We were unable to identify any data on clinical effectiveness in the following areas: sunitinib or best supportive care in patients unsuitable for treatment with immunotherapy; sorafenib in patients with poor prognosis; or sunitinib as second-line therapy.

All the fully published included studies were large, multicentre, good-quality trials. There was insufficient detail in the conference abstracts to fully appraise the quality of the trials.

Summary of benefits and risks

Bevacizumab plus IFN and sunitinib compared with IFN as first-line therapy Treatment with both interventions had clinically relevant and statistically significant advantages over treatment with IFN alone, in terms of progression-free survival and tumour response, doubling median progression-free survival from approximately 5 months to 10 months. There was insufficient data on overall survival due to the early crossover of patients on control treatment following interim analyses; however, both interventions showed some benefits in terms of overall survival. An indirect comparison between sunitinib and bevacizumab plus IFN suggested that sunitinib may be more effective than bevacizumab plus IFN [HR 0.67; 95% confidence interval (CI) 0.50 to 0.89) in terms of progression-free survival. Sunitinib was associated with a lower frequency of adverse events than IFN, and bevacizumab plus IFN with slightly more than IFN alone.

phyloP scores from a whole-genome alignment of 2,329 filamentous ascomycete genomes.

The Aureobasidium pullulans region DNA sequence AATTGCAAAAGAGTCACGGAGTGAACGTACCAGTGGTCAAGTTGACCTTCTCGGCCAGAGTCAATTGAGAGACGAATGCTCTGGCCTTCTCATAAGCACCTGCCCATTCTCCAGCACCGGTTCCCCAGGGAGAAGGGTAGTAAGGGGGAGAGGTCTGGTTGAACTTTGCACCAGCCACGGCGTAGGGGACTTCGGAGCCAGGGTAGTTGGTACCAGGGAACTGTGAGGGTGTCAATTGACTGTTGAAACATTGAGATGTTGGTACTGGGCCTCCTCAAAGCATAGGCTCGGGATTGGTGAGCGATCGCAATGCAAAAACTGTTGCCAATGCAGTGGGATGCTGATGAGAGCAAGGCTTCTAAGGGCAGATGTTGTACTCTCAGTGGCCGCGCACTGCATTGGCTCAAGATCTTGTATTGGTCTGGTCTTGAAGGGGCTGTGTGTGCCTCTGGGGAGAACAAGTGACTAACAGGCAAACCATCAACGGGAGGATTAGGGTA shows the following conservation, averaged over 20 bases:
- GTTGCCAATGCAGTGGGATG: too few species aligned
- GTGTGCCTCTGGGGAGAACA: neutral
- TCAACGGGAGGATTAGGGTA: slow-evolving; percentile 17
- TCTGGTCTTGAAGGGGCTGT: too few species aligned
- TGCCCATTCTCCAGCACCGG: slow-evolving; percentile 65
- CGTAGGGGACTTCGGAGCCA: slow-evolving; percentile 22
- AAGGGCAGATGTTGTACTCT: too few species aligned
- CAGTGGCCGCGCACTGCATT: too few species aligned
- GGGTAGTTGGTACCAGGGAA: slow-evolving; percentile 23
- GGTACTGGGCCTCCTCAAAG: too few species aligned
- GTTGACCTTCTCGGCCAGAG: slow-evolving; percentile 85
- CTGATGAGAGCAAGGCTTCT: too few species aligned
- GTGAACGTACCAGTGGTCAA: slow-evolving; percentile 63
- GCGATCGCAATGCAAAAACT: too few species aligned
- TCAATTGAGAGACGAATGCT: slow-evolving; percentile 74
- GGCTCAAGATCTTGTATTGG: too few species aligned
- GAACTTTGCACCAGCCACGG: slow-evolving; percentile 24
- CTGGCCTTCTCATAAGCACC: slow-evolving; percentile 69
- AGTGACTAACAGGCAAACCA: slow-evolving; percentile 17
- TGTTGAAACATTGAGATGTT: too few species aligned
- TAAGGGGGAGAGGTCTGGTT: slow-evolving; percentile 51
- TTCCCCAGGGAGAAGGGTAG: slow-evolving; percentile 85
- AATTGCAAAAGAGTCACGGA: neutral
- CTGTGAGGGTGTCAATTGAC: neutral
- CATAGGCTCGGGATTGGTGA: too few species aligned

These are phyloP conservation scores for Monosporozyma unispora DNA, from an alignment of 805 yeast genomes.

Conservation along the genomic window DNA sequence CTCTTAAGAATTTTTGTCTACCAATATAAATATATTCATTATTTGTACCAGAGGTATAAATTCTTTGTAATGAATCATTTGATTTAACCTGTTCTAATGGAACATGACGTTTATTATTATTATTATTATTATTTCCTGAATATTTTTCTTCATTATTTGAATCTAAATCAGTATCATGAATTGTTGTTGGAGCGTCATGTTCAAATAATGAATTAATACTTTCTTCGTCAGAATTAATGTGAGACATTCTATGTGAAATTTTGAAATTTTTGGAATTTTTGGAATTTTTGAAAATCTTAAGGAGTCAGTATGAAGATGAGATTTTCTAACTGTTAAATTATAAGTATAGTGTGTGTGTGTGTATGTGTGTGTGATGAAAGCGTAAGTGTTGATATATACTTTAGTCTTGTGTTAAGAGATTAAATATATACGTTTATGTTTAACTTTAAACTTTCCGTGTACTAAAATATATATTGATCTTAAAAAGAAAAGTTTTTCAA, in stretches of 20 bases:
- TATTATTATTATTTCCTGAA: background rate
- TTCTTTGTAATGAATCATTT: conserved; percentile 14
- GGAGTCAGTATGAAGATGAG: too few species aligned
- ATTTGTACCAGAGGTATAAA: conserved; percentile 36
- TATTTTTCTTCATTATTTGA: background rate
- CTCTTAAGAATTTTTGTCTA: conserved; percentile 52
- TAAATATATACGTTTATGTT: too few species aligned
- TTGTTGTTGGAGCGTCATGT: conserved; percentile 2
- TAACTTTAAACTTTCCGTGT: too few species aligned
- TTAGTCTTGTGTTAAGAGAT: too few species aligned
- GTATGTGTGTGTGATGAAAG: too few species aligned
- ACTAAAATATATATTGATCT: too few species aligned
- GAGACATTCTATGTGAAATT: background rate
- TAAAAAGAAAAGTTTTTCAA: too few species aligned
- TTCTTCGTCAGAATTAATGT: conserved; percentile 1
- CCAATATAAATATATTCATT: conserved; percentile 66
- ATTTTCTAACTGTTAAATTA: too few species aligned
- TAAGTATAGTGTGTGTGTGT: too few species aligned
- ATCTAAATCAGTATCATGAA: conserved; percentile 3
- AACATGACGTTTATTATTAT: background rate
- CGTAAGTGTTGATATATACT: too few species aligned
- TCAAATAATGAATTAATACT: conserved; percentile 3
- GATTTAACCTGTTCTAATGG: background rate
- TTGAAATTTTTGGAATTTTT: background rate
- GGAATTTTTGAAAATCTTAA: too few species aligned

Sorafenib tosylate and sunitinib compared with best supportive care as first-line therapy No trials met the inclusion criteria.

Bevacizumab plus IFN, sorafenib, sunitinib, temsirolimus and best supportive care compared with IFN as first-line therapy in people with poor prognosis Temsirolimus had clinically relevant and statistically significant advantages over treatment with IFN in terms of progression-free and overall survival, increasing median overall survival from 7.3 to 10.9 months (HR 0.73; 95% CI 0.58 to 0.92). There was also evidence to suggest that progression-free survival may be prolonged by treatment with the combination of bevacizumab plus IFN compared with IFN alone, though it is not clear whether this effect would be considered clinically and statistically significant. We were unable to find any data on sorafenib in this population. A significantly lower frequency of grade 3 and 4 adverse events was reported with temsirolimus than with IFN.

Sorafenib tosylate and sunitinib compared with best supportive care as second-line therapy Sorafenib had clinically relevant and statistically significant advantages over best supportive care in terms of overall survival, progression-free survival and tumour response, with progression-free survival doubling in the randomised clinical trial (HR 0.51; 95% CI 0.43 to 0.60). However, it was associated with an increased frequency of hypertension and hand–foot skin reaction compared with placebo. We were unable to locate any comparative trials of sunitinib as second-line therapy, but two single-arm phase II trials suggested that sunitinib may be efficacious in this population.

Summary of cost-effectiveness

We were unable to locate any fully published economic evaluations of any of the interventions. Although there are many similarities in the methodology and structural assumptions employed by Peninsula Technology Assessment Group (PenTAG) and the manufacturers of the interventions, in all cases the cost-effectiveness estimates from the PenTAG economic evaluation were higher than those presented in the manufacturers' submissions.